In pictures: Sunrise Celebration 2014
- 3 June 2014
- From the section In Pictures
After relocating across the Severn Estuary from the west of England into south Wales, the Sunrise Celebration, one of the earliest of the UK's major summer outdoor music festivals, weathered a storm on its opening night to reach maximum capacity by its fourth afternoon.
It took three people two days to reconstruct on the festival site a 50ft (15m) fabric statue of Celtic sea god Manannan, created by artists from the Isle of Man. The Irish name Manannan derives from an earlier name for the Isle of Man, and festival organisers said they wanted "a Celtic connection with the move to Wales".
After torrential rain on the opening night of the festival, crew members and volunteers worked hard to ensure the site stayed as dry as possible.
South London electro-swing-hop band The Correspondents (DJ Chucks and MC Mr Bruce), headlining Friday night, have remained firm festival favourites since making the Daily Telegraph's "top 10 Glastonbury highlights" list in both 2010 and 2011.
For the past two years, volunteers from the Edventure social enterprise in Frome, Somerset, have brought their unique brand of "ridiculous games and foolery" to the festival. This year, they recreated the French Revolution through the medium of slow-motion invisible murder ball, cheerleader rock-paper-scissors and human skittles.
Pole dancer Amirah Omran took time off from her job as an instructor at the LA Dance Studios in Trowbridge to provide some "aerial instruction" in the kids' field.
Sunrise boasts "the most comprehensive sustainability policy and strategy of all music festivals in the UK". And every public toilet at the festival was a "compost loo" - even the children's.
From 19:00 BST on each night of the festival, the children were treated to open-air bedtime stories. On Saturday, they heard "the oldest tale ever told" - Aborigine Dreamtime creation myth The Rainbow Serpent.
Reggae singer Little Roy's number one, Bongo Nyah - written and recorded when he was 16 years old - was the first Jamaican hit to champion the Rastafari movement. On Saturday night, 45 years later, he rocked the crowd at the Chai Wallahs main stage.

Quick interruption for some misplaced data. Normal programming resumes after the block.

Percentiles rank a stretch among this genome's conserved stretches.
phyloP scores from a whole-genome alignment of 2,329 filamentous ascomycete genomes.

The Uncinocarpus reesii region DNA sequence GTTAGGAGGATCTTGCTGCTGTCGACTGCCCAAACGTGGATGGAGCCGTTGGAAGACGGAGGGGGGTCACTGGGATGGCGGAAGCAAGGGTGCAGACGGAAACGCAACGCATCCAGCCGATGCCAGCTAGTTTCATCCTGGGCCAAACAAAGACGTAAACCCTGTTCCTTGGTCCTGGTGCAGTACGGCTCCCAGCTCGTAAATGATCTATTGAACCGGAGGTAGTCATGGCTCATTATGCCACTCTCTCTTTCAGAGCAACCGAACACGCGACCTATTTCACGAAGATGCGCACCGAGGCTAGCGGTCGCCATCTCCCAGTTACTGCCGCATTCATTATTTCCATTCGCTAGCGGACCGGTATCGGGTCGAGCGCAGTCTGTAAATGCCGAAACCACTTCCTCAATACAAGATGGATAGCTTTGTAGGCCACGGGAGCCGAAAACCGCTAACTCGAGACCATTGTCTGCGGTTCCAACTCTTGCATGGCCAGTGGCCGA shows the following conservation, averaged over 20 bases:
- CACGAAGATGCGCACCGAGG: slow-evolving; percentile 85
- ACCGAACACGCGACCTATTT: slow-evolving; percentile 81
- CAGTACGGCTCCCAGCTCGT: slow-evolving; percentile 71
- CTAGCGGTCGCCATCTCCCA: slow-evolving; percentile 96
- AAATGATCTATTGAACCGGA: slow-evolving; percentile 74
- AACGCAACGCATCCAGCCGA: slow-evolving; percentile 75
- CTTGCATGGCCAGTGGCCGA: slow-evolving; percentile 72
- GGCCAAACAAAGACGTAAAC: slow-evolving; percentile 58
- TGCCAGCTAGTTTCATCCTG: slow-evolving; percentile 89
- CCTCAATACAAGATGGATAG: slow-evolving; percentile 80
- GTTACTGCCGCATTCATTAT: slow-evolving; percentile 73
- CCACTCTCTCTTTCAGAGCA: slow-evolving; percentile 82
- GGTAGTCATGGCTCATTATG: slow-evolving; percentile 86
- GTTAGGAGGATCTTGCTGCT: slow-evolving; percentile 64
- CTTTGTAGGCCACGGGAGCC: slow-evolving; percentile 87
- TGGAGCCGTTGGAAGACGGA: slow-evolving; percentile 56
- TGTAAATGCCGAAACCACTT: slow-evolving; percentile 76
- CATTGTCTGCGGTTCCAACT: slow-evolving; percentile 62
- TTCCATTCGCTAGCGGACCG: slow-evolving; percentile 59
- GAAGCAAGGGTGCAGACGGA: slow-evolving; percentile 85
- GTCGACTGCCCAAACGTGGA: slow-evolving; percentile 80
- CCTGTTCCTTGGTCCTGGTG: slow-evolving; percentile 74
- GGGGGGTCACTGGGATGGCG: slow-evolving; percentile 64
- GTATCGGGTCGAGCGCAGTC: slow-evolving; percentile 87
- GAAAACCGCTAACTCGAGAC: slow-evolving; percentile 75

After the sun finally broke through the clouds on the fourth day of the festival, organiser Kat Ritchie said of the sell-out: "It was the weather today that did it. We've had a huge influx of locals joining us and everyone is having a lovely Sunday afternoon in the sun. This has been one of the best sunrises yet and we are so happy to now be in Wales."
The ninth annual Sunrise Celebration was held, for the first time, in Piercefield Park, between the River Wye and Chepstow Racecourse. Race days on the Wednesday before and Monday after the four-day festival necessitated the suspension of all on-site activity - so as not to frighten the horses. After the event, organiser Kat Ritchie said: "We would like to thank the racecourse and local authorities who have worked closely with us to make sure everything went off without a hitch."
Sugar planter Col Valentine Morris bought the Piercefield Estate for £8,250 in 1740 but died three years later. His son, also Valentine - who named two of the slaves on the family's Antigua plantation Piercefield and Chepstow - sold the estate to pay gambling debts. It was bought by Nathaniel Wells, who was the mixed-race son of another sugar planter, from Cardiff, and one of his house slaves, Juggy.
Nelson is believed to have spent a night at Piercefield House in 1802. But in the 1920s the estate was sold to the Chepstow Racecourse Company and the house fell into disrepair. During World War Two, the racecourse was requisitioned for the construction of Lancaster bombers, and what remained of Piercefield House was used by US troops for target practice prior to the D-Day landings.